November 26, 2023
1 Peter 4:10
November 27, 2023
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James was a soldier and courtier to King Yezdigerd I of Persia in the early fifth century, and he was a Christian. During Yezdigerd’s persecution of Christians, he renounced his faith out of fear of death and abandoned his religion. When the king died, and the persecution ended, his family, who had remained faithful, contacted James and chastised him for renouncing his Heavenly King before the worldly king of Persia.

James did not have the courage to confess his faith. He was afraid of losing the king’s friendship. Instead, he gave up his faith or at least pretended to. Saint James’ wife and mother were broken-hearted. When the king died, they wrote a strong letter to him to change his ways. This letter had its effect on St. James. He had been a coward, but at heart, he was still good. Now he began to stay away from court. He blamed himself openly for having given up his faith.

After hearing the rebukes of his family for the denial of his faith, James was thrown into a deep crisis of conscience, and he went through a true, deep conversion, uniting and conforming himself to the living God. Wanting to make amends, he declared that he was a Christian and professed his faith before the new king, Bahram and was sentenced to die and hacked to pieces.

He is referred to as ‘Intercisus’ because the name literally means ‘hacked to pieces,’ and this name was given to him documenting the manner of his death. He was hung from a beam and slowly cut into 28 pieces, beginning with his fingers and then his toes, hands, and so forth until his beheading, the final cut.

Even though the crowd, made up of many Christians, urged him to renounce his faith and worship the sun because they could not bear to see him suffer such excruciating torture, he never renounced his faith. Instead, he made every piece cut from his body an offering to the Living God, and won the crown of martyrdom. James is the patron saint of lost vocations and torture victims. His feast is 27th November.


O God, who were pleased to give light to your Church by adorning blessed James the Intercisus with the victory of martyrdom, graciously grant that, as he imitated the Lord’s Passion, so we may, by following in his footsteps, be worthy to attain eternal joys.

Through our Lord Jesus Christ, your Son, who lives and reigns with you in the unity of the Holy Spirit, one God, for ever and ever. Amen

St. James Intercisus, pray for us.



Vergilius of Salzburg (also Virgilius) was born in c. 700 in Ireland; and died on 27 November 784 in Salzburg, France. Virgilius was an Irish churchman and early astronomer; and he served as Abbot of Aghaboe, bishop of Ossory and later, bishop of Salzburg and was called “the Apostle of Carinthia”, and “the geometer” because of his knowledge of geography. He was a Benedictine priest.
He worked with Saint Rupert of Salzburg as Abbot of Saint Peter’s cloister in Salzburg, Austria.

He originated from a noble family of Ireland, where his name was Feirgil or Fearghal, and is said to have been a descendant of Niall of the Nine Hostages. Feirgil was probably educated at the Iona monastery. Around 745 he left Ireland for the Holy Land but settled down in France. Among his notable accomplishments was the conversion of the Alpine Slavs. However, he came into collision with Saint Boniface, who did not agree with some of his decisions and teachings.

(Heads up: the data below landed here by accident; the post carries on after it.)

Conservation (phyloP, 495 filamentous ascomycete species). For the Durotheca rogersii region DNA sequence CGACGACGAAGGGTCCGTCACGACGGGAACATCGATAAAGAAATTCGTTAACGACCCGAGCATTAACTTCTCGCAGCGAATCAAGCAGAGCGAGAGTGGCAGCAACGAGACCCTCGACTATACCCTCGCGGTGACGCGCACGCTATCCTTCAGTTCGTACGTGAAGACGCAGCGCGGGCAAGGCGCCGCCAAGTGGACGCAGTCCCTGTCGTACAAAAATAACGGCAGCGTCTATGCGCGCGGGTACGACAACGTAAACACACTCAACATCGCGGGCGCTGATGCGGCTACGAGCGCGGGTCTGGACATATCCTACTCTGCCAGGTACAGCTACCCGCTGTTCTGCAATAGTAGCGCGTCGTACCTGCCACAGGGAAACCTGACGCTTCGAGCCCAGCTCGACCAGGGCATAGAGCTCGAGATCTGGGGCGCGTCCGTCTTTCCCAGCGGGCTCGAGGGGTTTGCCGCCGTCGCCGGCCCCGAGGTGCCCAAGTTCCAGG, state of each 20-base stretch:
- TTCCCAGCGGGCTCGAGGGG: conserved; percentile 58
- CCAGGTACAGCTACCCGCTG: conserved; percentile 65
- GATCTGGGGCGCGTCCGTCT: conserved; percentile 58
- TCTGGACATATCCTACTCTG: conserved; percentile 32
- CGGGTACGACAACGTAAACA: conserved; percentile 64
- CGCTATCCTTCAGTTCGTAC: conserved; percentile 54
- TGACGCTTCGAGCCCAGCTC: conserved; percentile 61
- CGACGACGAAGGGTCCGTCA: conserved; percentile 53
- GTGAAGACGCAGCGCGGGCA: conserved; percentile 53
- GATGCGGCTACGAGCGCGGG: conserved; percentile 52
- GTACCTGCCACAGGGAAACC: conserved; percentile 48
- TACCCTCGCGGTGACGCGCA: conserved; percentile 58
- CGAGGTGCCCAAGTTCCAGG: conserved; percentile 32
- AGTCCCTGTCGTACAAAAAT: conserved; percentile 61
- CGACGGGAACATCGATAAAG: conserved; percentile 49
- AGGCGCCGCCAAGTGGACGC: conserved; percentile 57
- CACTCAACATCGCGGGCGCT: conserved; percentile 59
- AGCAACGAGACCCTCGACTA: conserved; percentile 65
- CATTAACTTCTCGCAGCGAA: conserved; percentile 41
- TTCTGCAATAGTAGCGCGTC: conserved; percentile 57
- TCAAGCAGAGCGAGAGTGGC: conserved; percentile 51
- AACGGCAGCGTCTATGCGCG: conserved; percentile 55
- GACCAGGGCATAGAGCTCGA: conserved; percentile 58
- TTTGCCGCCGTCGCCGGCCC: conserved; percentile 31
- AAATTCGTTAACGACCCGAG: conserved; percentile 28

He was received with great favour by Pippin the Younger, who was then Mayor of the Palace under Childeric III of Franconia. He was an adviser to Pippin. He probably used a copy of the Collectio canonum Hibernensis (an Irish collection of canon law) to advise him to receive royal unction in 751, to assist his recognition as king Pippin III after the deposition of Childeric.

After spending two years at Cressy, near Compiègne, he went to Bavaria, at the invitation of Duke Odilo, where he founded the monastery of Chiemsee, and within a year or two, was made Abbot of St Peter’s Abbey at Salzburg. Among his notable accomplishments, besides converting the Alpine Slavs was the sending of missionaries to Hungary.

As Abbot of St Peter’s, he came into collision with Saint Boniface. A priest having, through ignorance, conferred the Sacrament of Baptism using, in place of the correct formula, the words “Baptizo te in nomine patria et filia et spiritu sancta” (instead of “Baptizo te in nomine patris et filii et spiritus sancti”), Vergilius held that the sacrament had been validly conferred, but Boniface complained to Pope Zachary. The latter, however, decided in favour of Vergilius.

After the martyrdom of Boniface, Vergilius was made Bishop of Salzburg in 766 or 767 and laboured successfully for the upbuilding of his diocese as well as for the spread of Christianity in neighbouring heathen countries, especially in Carinthia. He died in Salzburg on 27 November 784 and was canonized in 1233 by Pope Gregory IX. His feast is celebrated on 27 November.
His patronage is against birth complications, and Salzburg, Austria


Look, O Lord, upon your family, which the Bishop blessed Virgil engendered by the Word of truth and fed with the Sacrament of life, that your grace, which has made them faithful through his ministry, may through his prayers make them fervent in charity.

Through our Lord Jesus Christ, your Son, who lives and reigns with you in the unity of the Holy Spirit, one God, for ever and ever. Amen

St Vjrgilius of Salzburg, pray for us.

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